The inclusion by the International Monetary Fund of the renminbi in its special drawing rights basket of currencies is a spur for its enormous potential as an investment currency.
The renminbi is now traded in Hong Kong, Taipei, Singapore, Frankfurt and London — driven by the fact that China is now the world’s biggest exporter, eclipsing the United States, Germany and Japan.
In 2013, only Hong Kong had a Renminbi Qualified Foreign Institutional Investor (RQFII) quota.
Now there are 16 such markets, broadening access to and use of the quota.
At the recent China Development Forum, Bloomberg chairman Peter Grauer noted that an increased international role for the renminbi as an investment currency could act as an accelerator for China’s reform processes, building on the significant progress already made in the reform and opening of its capital markets.
“A challenge for all of us – policymakers and market participants – in China and around the world is to develop the market infrastructure required to underpin the yuan’s new international role,” Grauer said.
The continued internationalization of the renminbi, its growing role as a trade settlement currency and the opening of China’s onshore capital markets are key drivers for the renminbi on its course to one day becoming a global investment currency.
Market players we speak to in global financial centers are starting to appreciate the long view for the renminbi and adjusting their approaches to analysis and decision making regarding the currency.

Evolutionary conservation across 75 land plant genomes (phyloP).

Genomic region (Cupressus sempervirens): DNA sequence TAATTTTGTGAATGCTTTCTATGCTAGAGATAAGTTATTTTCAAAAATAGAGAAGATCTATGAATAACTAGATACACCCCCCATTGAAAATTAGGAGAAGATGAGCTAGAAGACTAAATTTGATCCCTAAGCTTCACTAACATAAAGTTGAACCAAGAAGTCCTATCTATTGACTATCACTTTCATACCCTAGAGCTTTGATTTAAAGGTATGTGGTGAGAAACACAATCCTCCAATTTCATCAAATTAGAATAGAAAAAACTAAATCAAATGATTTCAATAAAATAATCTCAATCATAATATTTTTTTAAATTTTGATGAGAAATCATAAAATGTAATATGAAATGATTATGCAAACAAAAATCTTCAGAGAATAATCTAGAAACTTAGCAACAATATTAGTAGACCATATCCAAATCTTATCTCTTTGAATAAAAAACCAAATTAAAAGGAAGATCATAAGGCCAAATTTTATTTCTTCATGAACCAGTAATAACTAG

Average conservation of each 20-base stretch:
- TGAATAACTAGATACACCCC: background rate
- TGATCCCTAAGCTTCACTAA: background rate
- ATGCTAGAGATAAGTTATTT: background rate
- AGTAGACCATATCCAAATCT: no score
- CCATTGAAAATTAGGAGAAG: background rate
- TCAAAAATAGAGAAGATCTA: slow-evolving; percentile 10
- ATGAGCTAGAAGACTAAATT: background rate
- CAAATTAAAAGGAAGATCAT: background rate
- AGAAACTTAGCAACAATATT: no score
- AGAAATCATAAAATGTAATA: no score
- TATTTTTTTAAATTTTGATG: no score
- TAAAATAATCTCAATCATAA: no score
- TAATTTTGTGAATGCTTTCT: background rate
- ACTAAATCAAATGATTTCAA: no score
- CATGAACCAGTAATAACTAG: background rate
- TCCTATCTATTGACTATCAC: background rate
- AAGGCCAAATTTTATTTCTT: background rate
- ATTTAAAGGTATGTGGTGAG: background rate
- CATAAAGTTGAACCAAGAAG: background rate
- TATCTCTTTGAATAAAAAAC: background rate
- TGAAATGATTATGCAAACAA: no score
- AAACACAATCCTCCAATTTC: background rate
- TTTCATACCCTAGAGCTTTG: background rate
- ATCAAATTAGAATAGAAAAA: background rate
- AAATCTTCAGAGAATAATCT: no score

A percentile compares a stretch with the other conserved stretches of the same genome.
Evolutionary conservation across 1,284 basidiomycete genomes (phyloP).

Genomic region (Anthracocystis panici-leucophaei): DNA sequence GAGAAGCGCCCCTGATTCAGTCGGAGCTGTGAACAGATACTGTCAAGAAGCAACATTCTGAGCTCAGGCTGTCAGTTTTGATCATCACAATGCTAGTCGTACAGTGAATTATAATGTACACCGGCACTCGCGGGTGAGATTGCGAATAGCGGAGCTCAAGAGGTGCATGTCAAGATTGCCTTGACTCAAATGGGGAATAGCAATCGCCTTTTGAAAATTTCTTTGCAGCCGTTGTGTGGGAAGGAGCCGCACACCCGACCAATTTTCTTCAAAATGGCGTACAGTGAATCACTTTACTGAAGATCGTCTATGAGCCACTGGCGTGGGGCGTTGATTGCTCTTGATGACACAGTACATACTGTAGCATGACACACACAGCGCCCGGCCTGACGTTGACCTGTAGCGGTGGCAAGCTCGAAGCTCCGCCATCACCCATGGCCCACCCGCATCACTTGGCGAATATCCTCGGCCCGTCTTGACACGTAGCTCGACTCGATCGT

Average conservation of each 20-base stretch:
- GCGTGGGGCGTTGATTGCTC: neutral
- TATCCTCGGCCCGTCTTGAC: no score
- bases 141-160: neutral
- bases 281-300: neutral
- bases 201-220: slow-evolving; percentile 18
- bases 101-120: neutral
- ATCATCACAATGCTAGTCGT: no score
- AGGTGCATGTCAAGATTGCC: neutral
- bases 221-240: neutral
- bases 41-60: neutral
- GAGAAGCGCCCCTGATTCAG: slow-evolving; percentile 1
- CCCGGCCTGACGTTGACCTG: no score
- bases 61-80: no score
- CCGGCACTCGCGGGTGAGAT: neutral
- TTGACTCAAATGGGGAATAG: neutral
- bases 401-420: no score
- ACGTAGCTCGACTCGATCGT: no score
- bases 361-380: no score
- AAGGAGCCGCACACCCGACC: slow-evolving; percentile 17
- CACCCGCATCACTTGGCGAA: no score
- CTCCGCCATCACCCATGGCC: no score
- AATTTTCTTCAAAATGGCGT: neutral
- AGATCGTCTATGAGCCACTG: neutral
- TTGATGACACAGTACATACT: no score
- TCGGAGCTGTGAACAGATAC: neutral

At a recent event we hosted in London for more than 400 offshore participants in China, changes to the renminbi fixing mechanism and interest rate liberalization were seen as the most interesting moves among China’s recent liberalization initiatives.
Almost three-quarters of participants indicated that more connectivity to China’s trading platforms and systems was important to them, while 60 percent rated internationalization of the renminbi as being of significant interest to them.
In our view, this is an indicator that market participants are moving to a longer-term and more in-depth assessment of the potential and role of the renminbi going forward.
This interest will only increase as global index providers review the inclusion of China in their benchmark indices.
As these proceed, it could open the door to one of the most significant transitions in global asset allocation.
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